Coyote thanked them for appearing on his show and directed his audience to tune in next time to see a riveting piece on the possible dangers of breastfeeding in public. The studio lights dimmed and cheers erupted around the studio. Coyote walked around the desk and hugged each one of his guests and howled in excitement. He came to Stacy last and almost attempted to pick her up in his arms before remembering her current physical state and instead settled for an enthusiastic hug and kiss to the cheek.
“Biggest story ever! Our ratings will be through the roof. Actually, fuck that, they’ll be to outer space! Oh, sorry, no offense,” Coyote said and then hurried away to continue the celebration with the rest of the news team.
Randy and his headset reappeared, although Stacy noticed he wasn’t as chipper as everyone else, and he ushered them back to the green room.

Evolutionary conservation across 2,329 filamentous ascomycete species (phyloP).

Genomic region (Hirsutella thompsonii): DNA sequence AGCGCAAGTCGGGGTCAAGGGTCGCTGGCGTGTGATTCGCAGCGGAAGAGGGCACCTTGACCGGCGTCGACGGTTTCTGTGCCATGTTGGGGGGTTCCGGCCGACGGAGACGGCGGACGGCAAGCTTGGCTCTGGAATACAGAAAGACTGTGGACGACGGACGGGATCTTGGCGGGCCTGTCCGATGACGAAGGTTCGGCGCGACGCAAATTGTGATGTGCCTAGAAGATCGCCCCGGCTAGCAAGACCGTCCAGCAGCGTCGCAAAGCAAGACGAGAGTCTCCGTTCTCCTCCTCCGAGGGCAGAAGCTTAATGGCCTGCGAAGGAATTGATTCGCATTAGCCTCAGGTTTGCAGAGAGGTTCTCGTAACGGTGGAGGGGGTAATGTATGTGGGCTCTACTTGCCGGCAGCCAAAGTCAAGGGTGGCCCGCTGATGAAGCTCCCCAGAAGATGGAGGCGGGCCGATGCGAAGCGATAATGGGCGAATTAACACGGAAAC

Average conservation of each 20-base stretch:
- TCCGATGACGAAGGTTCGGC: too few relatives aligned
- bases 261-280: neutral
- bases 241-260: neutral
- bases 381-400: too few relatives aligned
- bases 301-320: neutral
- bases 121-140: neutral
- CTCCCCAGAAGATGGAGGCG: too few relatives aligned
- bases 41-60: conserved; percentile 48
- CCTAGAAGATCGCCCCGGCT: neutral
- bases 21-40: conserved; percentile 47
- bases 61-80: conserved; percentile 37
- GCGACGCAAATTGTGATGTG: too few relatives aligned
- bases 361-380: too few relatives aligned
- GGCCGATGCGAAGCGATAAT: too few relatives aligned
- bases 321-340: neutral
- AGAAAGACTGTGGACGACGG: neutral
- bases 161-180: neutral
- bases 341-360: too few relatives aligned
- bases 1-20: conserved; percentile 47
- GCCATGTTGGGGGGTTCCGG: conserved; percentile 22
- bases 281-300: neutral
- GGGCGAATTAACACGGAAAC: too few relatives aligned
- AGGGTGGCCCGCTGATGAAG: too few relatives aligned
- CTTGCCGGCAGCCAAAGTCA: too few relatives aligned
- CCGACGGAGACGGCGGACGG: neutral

Every inch of the room had been covered in plastic sheeting and the furniture moved from the middle since they had been in there. Tables were set up with champagne bottles in ice buckets and assistants were passing out ski goggles and t-shirts at the door; CNN: World News Champs! News anchors, camera operators, producers, and other staff members donned the apparel and rushed toward the center of the room grabbing for the champagne bottles. Stacy maneuvered through the crowd to the back wall, trying to avoid all of it. Coyote stood up on a chair, bottle in hand, and howled. He then began chanting, the rest of the room joining in.
“Fuck You, Fox News! Fuck You, Fox News! Fuck You, Fox News!”